Stack Overflow is a community of 4.7 million programmers, just like you, helping each other.

Join them; it only takes a minute:

Sign up
Join the Stack Overflow community to:
  1. Ask programming questions
  2. Answer and help your peers
  3. Get recognized for your expertise

I was wondering. Are there languages that use only pass-by-reference as their eval strategy?

share|improve this question
... Does HTML count? – Eric Mickelsen May 26 '10 at 15:12
Sorry, only turing-complete languages. :) – Dervin Thunk May 26 '10 at 15:12
up vote 5 down vote accepted

I don't know what an "eval strategy" is, but Perl subroutine calls are pass-by-reference only.

sub change {
    $_[0] = 10;

$x = 5;
print $x;  # prints "10"
change(0);  # raises "Modification of a read-only value attempted" error
share|improve this answer

VB (pre .net), VBA & VBS default to ByRef although it can be overriden when calling/defining the sub or function.

share|improve this answer

FORTRAN does; well, preceding such concepts as pass-by-reference, one should probably say that it uses pass-by-address; a FORTRAN function like:


will have a C-style prototype of:

extern int MULTIPLY_TWO_INTS(int *A, int *B);

and you could call it via something like:

int result, a = 1, b = 100;

result = MULTIPLY_TWO_INTS(&a, &b);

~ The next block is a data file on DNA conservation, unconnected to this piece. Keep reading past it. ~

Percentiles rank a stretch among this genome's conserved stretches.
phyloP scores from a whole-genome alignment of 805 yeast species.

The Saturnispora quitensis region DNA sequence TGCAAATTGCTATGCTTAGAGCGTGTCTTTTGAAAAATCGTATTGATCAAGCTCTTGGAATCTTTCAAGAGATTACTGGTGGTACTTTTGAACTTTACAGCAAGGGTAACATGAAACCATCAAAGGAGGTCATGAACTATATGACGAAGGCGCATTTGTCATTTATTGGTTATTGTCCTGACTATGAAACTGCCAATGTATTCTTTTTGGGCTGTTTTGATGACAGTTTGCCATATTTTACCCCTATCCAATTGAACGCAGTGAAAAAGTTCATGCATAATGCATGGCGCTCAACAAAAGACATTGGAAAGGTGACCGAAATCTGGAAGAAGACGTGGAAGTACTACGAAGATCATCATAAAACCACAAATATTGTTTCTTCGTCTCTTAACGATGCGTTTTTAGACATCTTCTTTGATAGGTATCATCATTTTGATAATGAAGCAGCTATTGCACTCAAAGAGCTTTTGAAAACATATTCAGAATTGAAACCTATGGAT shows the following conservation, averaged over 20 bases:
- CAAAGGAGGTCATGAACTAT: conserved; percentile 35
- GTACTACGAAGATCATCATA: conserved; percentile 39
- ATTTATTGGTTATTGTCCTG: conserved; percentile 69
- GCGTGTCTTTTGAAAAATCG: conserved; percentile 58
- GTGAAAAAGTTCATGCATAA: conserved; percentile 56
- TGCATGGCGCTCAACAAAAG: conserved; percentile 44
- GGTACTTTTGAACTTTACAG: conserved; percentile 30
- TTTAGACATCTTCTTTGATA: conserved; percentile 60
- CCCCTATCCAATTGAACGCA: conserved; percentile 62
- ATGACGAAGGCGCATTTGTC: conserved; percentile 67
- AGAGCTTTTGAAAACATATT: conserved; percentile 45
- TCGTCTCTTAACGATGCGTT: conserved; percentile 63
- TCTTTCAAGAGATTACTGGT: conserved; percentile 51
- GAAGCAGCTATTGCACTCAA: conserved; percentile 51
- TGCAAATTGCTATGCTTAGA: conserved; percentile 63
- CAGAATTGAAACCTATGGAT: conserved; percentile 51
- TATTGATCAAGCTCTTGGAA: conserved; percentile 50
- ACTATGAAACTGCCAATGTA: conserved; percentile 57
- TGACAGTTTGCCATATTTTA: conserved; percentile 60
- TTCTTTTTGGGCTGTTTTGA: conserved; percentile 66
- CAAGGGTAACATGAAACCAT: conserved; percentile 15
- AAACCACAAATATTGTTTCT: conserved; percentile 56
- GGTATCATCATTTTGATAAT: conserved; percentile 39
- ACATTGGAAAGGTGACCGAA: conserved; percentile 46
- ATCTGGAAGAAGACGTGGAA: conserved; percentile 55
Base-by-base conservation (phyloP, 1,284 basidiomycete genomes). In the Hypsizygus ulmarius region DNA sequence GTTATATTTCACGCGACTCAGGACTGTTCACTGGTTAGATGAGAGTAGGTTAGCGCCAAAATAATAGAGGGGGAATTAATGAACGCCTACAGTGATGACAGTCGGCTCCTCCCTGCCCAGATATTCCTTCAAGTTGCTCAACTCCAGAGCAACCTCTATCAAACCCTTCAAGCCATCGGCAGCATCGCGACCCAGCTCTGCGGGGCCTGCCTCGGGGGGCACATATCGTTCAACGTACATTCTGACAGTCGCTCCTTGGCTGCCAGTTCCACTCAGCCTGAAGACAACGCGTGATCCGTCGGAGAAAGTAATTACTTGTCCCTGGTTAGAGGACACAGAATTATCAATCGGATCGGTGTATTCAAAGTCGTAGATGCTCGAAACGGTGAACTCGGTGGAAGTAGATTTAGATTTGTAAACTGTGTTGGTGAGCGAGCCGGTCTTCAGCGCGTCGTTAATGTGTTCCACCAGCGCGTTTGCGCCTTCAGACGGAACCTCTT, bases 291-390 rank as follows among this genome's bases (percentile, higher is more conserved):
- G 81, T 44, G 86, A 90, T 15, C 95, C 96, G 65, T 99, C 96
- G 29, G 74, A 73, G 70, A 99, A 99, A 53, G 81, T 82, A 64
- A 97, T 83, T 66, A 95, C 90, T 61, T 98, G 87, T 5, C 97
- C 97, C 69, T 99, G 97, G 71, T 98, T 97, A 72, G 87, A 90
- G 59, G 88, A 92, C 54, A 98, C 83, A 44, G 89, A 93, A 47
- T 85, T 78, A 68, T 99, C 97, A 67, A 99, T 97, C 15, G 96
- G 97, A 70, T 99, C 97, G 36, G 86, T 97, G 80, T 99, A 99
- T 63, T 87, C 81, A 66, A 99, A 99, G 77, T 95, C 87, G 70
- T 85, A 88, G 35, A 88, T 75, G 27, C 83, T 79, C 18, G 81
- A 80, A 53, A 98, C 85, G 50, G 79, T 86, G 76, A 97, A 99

Another example are languages that do not know function arguments as such but use stacks. An example would be Forth and its derivatives, where a function can change the variable space (stack) in whichever way it wants, modifying existing elements as well as adding/removing elements. "prototype comments" in Forth usually look something like

(argument list -- return value list)

and that means the function takes/processes a certain, not necessarily constant, number of arguments and returns, again, not necessarily a constant, number of elements. I.e. you can have a function that takes a number N as argument and returns N elements - preallocating an array, if you so like.

share|improve this answer

How about Brainfuck?

share|improve this answer
Fine, may very well be, but you will have to provide some evidence. I don't know all languages. – Dervin Thunk May 26 '10 at 15:15
It has no functions, therefore its functions are only pass-by-reference. :-P Also, it is turing-complete. – Eric Mickelsen May 26 '10 at 15:17

Your Answer


By posting your answer, you agree to the privacy policy and terms of service.

Not the answer you're looking for? Browse other questions tagged or ask your own question.